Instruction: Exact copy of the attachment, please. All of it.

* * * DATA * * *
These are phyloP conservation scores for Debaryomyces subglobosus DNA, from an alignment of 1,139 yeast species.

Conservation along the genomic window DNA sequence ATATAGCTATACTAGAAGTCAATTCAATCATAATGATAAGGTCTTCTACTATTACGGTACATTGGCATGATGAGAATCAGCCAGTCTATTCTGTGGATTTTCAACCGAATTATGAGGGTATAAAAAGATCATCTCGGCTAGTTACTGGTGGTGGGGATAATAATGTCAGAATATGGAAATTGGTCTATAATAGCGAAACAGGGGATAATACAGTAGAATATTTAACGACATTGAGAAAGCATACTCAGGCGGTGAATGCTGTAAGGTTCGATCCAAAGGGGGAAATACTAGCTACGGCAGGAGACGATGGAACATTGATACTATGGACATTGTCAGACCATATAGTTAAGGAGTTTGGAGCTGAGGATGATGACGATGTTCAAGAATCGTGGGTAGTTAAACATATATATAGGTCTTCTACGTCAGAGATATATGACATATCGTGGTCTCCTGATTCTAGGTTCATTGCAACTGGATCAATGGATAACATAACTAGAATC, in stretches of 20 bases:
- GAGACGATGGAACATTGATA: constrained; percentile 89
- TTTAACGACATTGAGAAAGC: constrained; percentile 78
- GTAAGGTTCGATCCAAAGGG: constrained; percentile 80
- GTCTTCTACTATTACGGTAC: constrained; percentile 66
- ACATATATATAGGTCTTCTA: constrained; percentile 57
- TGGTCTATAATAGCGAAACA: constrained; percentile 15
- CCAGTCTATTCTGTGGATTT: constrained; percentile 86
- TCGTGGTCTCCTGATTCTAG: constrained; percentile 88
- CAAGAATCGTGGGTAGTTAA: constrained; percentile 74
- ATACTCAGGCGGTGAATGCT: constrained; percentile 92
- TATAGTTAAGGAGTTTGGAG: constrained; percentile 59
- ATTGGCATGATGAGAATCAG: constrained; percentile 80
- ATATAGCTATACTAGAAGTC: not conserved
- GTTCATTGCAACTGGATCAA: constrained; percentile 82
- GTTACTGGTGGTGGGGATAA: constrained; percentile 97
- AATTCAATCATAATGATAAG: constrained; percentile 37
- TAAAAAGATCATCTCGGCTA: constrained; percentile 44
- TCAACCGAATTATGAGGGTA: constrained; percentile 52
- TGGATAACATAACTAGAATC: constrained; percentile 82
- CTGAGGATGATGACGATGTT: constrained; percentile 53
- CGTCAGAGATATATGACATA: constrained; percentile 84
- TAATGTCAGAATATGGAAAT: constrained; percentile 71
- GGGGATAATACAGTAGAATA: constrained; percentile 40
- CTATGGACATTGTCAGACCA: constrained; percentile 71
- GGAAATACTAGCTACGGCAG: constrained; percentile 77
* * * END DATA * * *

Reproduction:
These are phyloP conservation scores for Debaryomyces subglobosus DNA, from an alignment of 1,139 yeast species.

Conservation along the genomic window DNA sequence ATATAGCTATACTAGAAGTCAATTCAATCATAATGATAAGGTCTTCTACTATTACGGTACATTGGCATGATGAGAATCAGCCAGTCTATTCTGTGGATTTTCAACCGAATTATGAGGGTATAAAAAGATCATCTCGGCTAGTTACTGGTGGTGGGGATAATAATGTCAGAATATGGAAATTGGTCTATAATAGCGAAACAGGGGATAATACAGTAGAATATTTAACGACATTGAGAAAGCATACTCAGGCGGTGAATGCTGTAAGGTTCGATCCAAAGGGGGAAATACTAGCTACGGCAGGAGACGATGGAACATTGATACTATGGACATTGTCAGACCATATAGTTAAGGAGTTTGGAGCTGAGGATGATGACGATGTTCAAGAATCGTGGGTAGTTAAACATATATATAGGTCTTCTACGTCAGAGATATATGACATATCGTGGTCTCCTGATTCTAGGTTCATTGCAACTGGATCAATGGATAACATAACTAGAATC, in stretches of 20 bases:
- GAGACGATGGAACATTGATA: constrained; percentile 89
- TTTAACGACATTGAGAAAGC: constrained; percentile 78
- GTAAGGTTCGATCCAAAGGG: constrained; percentile 80
- GTCTTCTACTATTACGGTAC: constrained; percentile 66
- ACATATATATAGGTCTTCTA: constrained; percentile 57
- TGGTCTATAATAGCGAAACA: constrained; percentile 15
- CCAGTCTATTCTGTGGATTT: constrained; percentile 86
- TCGTGGTCTCCTGATTCTAG: constrained; percentile 88
- CAAGAATCGTGGGTAGTTAA: constrained; percentile 74
- ATACTCAGGCGGTGAATGCT: constrained; percentile 92
- TATAGTTAAGGAGTTTGGAG: constrained; percentile 59
- ATTGGCATGATGAGAATCAG: constrained; percentile 80
- ATATAGCTATACTAGAAGTC: not conserved
- GTTCATTGCAACTGGATCAA: constrained; percentile 82
- GTTACTGGTGGTGGGGATAA: constrained; percentile 97
- AATTCAATCATAATGATAAG: constrained; percentile 37
- TAAAAAGATCATCTCGGCTA: constrained; percentile 44
- TCAACCGAATTATGAGGGTA: constrained; percentile 52
- TGGATAACATAACTAGAATC: constrained; percentile 82
- CTGAGGATGATGACGATGTT: constrained; percentile 53
- CGTCAGAGATATATGACATA: constrained; percentile 84
- TAATGTCAGAATATGGAAAT: constrained; percentile 71
- GGGGATAATACAGTAGAATA: constrained; percentile 40
- CTATGGACATTGTCAGACCA: constrained; percentile 71
- GGAAATACTAGCTACGGCAG: constrained; percentile 77